These grapevines await their winter pruning. Mechanically pruning vines that have severe bud damage from cold may be a cost-effective option, says Vincor's Frank Hellwig.

These grapevines await their winter pruning. Mechanically pruning vines that have severe bud damage from cold may be a cost-effective option, says Vincor’s Frank Hellwig.

Reports of vine death in British Columbia, Canada, following last winter’s bitter cold spells may have been greatly exaggerated. Initial reports from Vincor Canada’s field staff indicated that some blocks were wiped out, prompting conservative estimates of the 2009 crop. However, while the potential for disaster existed, the truth wasn’t as ugly.

Speaking to growers at the B.C. Wine Grape Council’s annual viticulture and enology conference in Penticton last summer, Vincor’s Frank Hellwig estimated that production from Vincor’s 1,300 acres of vineyard in the Okanagan Valley would be off 20 percent this year. It’s a far cry from the 70 percent hit Vincor took when cold ripped through Ontario vineyards in 2005. Hellwig, who oversees vineyard operations for Vincor Canada, said the ­optimistic outlook is thanks to basic site characteristics, as well as pruning, irrigation and fertilization strategies that in some cases have surprised even him with their effectiveness.

“I thought for sure that would be dead,” he said, showing growers a slide of one vineyard on the Black Sage Road near Oliver that’s being nurtured back to health. “It’s not

[dead], and it’s coming back really well.”


The key is helping vines prepare for cold weather, and knowing how to help them recover when damage ­happens.

Washington State University’s Dr. Markus Keller, who preceded Hellwig during a sequence of three presentations on winter damage to vines, noted that vines need to experience temperatures of 5°C (41°F) or less in order to begin senescence. The development of cold hardiness accelerates once temperatures hit 0°C (32°F) and reaches its maximum at -5°C (23°F).

But the actual degree of cold hardiness varies throughout the winter, reflecting recent temperature trends in the vineyard, Keller said. Two or three days of warmer weather followed by a blast of cold weather could hurt vines, which had been acclimatizing to the warmer temperatures. The steadier the temperature in the vineyard, the more resilient the vines will be.

Unfortunately, many vineyards hadn’t even started to enter senescence last fall when a hard frost hit in early October. Subsequent blasts of cold, arctic air in late December and January took temperatures in some vineyards to -26.8°C (-16.2°F), compounding the damage.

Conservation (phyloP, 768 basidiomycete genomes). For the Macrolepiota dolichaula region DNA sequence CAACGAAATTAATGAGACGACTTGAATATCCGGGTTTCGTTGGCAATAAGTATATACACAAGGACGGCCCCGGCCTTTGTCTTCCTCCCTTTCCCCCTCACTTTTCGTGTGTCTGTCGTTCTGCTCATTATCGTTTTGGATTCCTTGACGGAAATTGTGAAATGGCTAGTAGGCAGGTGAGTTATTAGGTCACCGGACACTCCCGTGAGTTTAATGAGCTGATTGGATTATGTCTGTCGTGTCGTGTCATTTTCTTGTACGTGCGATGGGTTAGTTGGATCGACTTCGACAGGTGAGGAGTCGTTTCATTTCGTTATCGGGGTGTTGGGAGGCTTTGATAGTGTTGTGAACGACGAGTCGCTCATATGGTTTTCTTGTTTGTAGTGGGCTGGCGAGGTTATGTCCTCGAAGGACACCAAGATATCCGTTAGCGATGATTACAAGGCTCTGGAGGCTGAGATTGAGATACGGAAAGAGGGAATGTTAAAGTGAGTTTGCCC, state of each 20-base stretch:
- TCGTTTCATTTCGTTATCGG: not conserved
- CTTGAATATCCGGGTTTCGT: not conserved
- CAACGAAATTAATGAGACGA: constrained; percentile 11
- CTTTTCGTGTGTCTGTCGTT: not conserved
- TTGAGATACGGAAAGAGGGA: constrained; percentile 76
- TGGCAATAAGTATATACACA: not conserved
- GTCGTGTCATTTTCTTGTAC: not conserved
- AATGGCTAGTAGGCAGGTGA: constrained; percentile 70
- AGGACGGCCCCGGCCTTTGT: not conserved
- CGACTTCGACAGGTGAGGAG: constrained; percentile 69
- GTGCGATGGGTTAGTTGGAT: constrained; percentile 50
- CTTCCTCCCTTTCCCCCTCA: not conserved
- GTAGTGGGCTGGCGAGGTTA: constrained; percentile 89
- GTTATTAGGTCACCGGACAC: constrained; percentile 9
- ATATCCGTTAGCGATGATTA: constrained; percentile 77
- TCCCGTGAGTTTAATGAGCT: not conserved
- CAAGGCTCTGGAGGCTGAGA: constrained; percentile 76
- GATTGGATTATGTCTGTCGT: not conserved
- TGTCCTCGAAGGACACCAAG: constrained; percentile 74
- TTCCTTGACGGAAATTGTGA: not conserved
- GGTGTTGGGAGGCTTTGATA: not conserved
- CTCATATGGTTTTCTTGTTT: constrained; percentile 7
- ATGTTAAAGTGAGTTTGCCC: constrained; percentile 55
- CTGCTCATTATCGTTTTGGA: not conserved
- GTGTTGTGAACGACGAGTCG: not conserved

Air drainage

Vincor’s properties, which are concentrated in the southern Okanagan Valley between McIntyre Bluff (just north of Oliver) and Osoyoos, saw some of the coldest temperatures on sites where cold air couldn’t drain.

“Air drainage is everything,” Hellwig said. “It can be -26°C, but if you’re on a slope where the air’s continually flowing as water does down a slope, then it seems to make a hell of a difference. If that air sits, then that’s where you get the worst damage,” Hellwig said.

When workers went into affected blocks this spring, the varying degrees of damage required different levels of attention. When up to 15 percent of buds are damaged, there’s typically no major impact on yields, Hellwig said.

Damage of 20 to 50 percent requires growers to increase bud numbers by 30 to 50 percent in order to compensate, and even then the vine may yield 30 percent less than normal. Bud damage above 50 percent usually means damage to the vine’s xylem and significant crop losses, while the crop that does appear will be low quality. Hellwig said experience in Ontario suggests that pruning the vines mechanically can help keep costs in line with the prices grapes from these vines fetch, allowing growers to maintain margins despite the damage.

Severe damage means allowing for suckers, which can facilitate the recovery of vines by providing initial growth in the wake of a damaging winter.

“Suckers are your friends, although you’ve been taught completely the opposite—that you’ve got to sucker everything, and it’s got to look neat,” Hellwig said. “A recovering vineyard does not look neat. It looks terrible, but you’ve got to get over it.”

Weed management is also important because the recovering vines should have as little competition as ­possible for nutrients.

The same principle applies to water. Too much in the wrong place raises the risk of infection, Hellwig said, while too little can stress the vines and prompt collapse.

Keller said vines that have had cold damage would not tolerate drought stress during the following season. “They’re apt to collapse,” he said. “So make sure you have enough water available.”

Hellwig believes these strategies have helped Vincor pare its losses in the coming year to just 20 percent from a 25 percent minimum loss expected earlier this year. Slightly more than 100 acres may have to be replanted, but many of those sites will be modified to reduce the risks posed to the new vines. “It’s a long-term investment, planting a vineyard—you want to make sure you do it right,” he said.